Sunday, November 29, 2009
Bog at Lake Desolation
I was just remembering the day I went with naturalist Ruth Schottman to tour a bog at Lake Desolation, in the foothills of the Adirondacks; this was quite exciting because one doesn’t come across a bog everyday in these parts, and they are such unique and interesting habitats. Lake Desolation is a kettle hole bog. The original depression was formed by a retreating glacier, which deposited gravel, salt, and sand. When a block of the glacier became lodged in this sediment, its movement ceased, and when it melted, the depression, or “kettle hole” was created. Bogs are marked by the fact that they have no inlet, or outlet, of fresh water; this means that there are very low levels of oxygen, which severely limits the ability of plants to grow; as such, only certain plants, capable of adapting to this harsh, and poor nutrient condition, can survive here. Sphagnum Moss is one such plant. As it grows, it eventually drops down and fills in the bottom with decaying material called peat moss. Over thousands of years, the edges around the lake eventually fill in, and create a wet, spongy mass, on which other plants can grow.
Because there is very little decomposition of organic matter, the soil and water are a very acidic ecosystem. Due to the poor nutrients, and high acidity, only similarly adaptable life forms can take hold. One of the amazing examples of adaptive behavior is that of the carnivorous plants, which have done well in this environment. In response to the poor nutrients in the soil, these plants eventually began to supplement their diets with insects. The lovely diminutive sundew, for instance (Drosera rotundifolia) attracts insects with its bright red color and a glistening, sugary substance that covers its leaves. When insects become stuck to its glandular tentacles, it uses enzymes to extract nutrients, such as nitrates, from their bodies. Carnivorous plants also obtain phosphorous and nitrogen, both necessary for plant growth, from the bodies of their prey, as well.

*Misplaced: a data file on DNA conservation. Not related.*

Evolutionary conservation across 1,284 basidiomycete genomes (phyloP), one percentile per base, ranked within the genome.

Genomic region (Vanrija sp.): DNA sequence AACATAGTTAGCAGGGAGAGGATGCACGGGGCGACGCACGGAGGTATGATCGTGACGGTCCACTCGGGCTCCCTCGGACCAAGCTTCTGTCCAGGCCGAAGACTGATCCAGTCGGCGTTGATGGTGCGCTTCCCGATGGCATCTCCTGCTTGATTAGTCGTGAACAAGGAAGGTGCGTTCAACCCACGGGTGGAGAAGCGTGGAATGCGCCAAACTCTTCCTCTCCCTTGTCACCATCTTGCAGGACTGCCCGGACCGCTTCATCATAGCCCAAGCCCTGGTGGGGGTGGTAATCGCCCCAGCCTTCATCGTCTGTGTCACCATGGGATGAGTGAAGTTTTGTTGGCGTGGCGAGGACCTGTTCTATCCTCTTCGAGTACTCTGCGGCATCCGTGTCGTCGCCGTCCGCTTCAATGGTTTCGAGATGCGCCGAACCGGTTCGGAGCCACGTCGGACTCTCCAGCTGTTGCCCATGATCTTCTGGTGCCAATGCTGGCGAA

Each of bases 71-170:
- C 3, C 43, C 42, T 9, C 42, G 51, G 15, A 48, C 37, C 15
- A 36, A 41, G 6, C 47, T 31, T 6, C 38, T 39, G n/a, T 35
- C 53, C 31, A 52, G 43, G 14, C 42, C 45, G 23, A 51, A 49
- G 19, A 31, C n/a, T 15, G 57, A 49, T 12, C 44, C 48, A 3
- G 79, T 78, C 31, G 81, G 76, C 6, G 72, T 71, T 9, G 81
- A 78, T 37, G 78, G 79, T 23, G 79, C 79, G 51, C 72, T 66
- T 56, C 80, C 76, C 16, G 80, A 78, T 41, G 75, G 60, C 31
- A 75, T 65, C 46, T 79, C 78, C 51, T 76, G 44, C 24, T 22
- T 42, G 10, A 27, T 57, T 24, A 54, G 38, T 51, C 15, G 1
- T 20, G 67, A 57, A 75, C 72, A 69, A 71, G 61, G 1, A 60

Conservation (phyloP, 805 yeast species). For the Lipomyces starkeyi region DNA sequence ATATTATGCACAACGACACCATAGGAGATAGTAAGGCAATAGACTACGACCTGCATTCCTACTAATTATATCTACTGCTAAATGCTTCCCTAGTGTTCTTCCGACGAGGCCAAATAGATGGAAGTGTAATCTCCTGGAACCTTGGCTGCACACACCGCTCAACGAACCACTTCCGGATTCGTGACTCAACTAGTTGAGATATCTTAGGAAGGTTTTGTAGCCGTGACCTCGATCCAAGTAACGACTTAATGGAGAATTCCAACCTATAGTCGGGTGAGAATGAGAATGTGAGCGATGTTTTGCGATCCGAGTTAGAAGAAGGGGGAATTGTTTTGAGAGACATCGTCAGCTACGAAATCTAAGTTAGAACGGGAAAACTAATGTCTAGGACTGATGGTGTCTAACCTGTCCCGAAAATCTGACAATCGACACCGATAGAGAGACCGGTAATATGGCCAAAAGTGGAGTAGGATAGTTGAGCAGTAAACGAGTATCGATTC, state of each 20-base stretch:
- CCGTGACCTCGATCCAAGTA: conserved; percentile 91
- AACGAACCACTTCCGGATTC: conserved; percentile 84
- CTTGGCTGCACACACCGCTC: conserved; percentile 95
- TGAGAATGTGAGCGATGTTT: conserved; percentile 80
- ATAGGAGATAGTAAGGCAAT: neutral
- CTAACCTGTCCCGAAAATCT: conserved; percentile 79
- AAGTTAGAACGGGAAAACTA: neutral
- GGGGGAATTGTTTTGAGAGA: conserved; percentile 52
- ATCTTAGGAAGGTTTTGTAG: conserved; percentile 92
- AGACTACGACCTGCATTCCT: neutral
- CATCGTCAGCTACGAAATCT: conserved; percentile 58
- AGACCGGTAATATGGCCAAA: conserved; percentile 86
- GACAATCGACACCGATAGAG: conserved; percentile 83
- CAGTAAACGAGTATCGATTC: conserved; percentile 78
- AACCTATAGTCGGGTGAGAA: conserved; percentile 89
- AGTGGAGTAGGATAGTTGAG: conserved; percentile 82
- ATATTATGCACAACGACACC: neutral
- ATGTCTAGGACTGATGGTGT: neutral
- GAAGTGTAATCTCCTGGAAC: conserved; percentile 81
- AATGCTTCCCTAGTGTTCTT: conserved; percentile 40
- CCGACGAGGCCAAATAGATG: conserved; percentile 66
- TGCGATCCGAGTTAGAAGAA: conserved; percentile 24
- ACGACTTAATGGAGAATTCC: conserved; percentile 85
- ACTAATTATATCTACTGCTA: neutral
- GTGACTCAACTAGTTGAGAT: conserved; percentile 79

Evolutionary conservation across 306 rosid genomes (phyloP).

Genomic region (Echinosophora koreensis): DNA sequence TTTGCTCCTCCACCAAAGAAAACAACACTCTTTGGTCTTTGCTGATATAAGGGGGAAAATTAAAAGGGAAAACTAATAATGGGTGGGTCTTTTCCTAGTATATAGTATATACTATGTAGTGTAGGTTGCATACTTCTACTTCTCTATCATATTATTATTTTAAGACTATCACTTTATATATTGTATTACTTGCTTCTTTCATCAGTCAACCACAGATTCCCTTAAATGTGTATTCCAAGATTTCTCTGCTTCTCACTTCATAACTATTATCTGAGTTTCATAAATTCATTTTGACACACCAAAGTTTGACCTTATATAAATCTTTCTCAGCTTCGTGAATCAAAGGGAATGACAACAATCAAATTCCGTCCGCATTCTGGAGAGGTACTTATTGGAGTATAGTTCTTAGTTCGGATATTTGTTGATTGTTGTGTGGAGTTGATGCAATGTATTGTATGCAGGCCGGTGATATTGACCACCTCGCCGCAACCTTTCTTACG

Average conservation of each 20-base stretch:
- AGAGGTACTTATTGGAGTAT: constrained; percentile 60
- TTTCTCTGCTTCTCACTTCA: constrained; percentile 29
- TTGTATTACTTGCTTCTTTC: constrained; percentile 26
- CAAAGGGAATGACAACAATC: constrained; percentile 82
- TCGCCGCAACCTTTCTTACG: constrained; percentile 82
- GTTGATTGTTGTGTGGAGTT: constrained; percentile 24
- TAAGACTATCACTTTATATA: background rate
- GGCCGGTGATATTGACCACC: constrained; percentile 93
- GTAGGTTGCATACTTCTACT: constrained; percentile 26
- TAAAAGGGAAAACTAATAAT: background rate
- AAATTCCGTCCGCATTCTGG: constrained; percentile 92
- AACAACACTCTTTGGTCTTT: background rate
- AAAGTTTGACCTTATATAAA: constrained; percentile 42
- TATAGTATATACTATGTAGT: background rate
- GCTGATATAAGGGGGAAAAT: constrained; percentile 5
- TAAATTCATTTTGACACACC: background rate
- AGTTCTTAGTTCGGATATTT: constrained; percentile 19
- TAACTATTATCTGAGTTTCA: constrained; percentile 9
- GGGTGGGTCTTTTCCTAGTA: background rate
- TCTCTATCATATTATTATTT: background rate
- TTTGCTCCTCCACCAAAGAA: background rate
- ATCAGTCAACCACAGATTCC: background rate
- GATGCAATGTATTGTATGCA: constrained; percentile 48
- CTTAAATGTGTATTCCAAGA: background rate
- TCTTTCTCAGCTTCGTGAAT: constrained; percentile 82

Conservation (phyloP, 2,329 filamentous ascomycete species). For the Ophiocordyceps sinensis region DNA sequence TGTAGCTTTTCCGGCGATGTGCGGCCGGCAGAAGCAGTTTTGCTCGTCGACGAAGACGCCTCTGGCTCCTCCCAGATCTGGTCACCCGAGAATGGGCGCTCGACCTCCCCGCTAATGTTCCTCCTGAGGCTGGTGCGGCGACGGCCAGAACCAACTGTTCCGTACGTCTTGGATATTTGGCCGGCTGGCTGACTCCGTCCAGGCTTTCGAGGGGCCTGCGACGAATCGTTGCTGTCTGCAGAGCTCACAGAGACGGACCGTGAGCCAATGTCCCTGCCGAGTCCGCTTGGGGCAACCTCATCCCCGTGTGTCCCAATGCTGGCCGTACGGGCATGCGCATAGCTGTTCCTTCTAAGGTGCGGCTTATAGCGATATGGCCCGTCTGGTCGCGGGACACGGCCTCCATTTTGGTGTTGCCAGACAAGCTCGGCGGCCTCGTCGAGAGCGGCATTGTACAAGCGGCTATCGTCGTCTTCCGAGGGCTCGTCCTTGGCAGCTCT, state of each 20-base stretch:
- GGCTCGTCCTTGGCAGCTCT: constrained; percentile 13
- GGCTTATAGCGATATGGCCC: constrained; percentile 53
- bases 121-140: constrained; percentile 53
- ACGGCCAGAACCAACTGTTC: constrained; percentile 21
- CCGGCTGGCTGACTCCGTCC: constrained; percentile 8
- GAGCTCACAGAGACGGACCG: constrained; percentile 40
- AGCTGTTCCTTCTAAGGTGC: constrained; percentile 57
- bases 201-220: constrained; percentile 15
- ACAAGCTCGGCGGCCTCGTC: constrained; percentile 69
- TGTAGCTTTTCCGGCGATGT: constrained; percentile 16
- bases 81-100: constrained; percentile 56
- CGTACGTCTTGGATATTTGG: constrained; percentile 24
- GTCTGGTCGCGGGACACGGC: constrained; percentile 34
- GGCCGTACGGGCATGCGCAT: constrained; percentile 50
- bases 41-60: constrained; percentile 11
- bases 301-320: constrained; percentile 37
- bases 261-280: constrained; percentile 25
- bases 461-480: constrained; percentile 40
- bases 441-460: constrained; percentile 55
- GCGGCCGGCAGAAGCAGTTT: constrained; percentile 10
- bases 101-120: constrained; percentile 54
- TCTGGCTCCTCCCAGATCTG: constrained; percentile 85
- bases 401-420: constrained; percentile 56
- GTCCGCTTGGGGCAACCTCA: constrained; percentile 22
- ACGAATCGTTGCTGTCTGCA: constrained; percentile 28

The Northern Pitcher Plant (Sarracenia purpurea) another plant commonly found in bogs, uses brightly patterned leaves which exude a chemical (attractive to insects) to entice its prey. It adds the additional lure of water, which can be found in its six-inch long, tube-like leaves, partly filled with rainwater. Once the insect has found its way down to the water, it cannot escape, as the inside of the leaf is covered with downward-pointing hairs, and a waxy, slippery substance that comes off onto the insect’s feet, and prevents it from ascending. The rainwater also contains digestive enzymes, which allow the plant to digest all but the exoskeleton. But not all reach their demise when they fall to these depths, some creatures, such as a particular species of mosquito, has adapted to this environment by producing anti-enzymes that allow it to lay its eggs in the pitcher plant!
Sheep Laurel, High Bush Blueberry, Bog Laurel, Leather Leaf, Labrador Tea, Cypress Spurge, Choke Berry, Jack-in-the-Pulpit, and another carnivorous plant, Bladderwort, are some of the other interesting plants that can also often be found in a bog.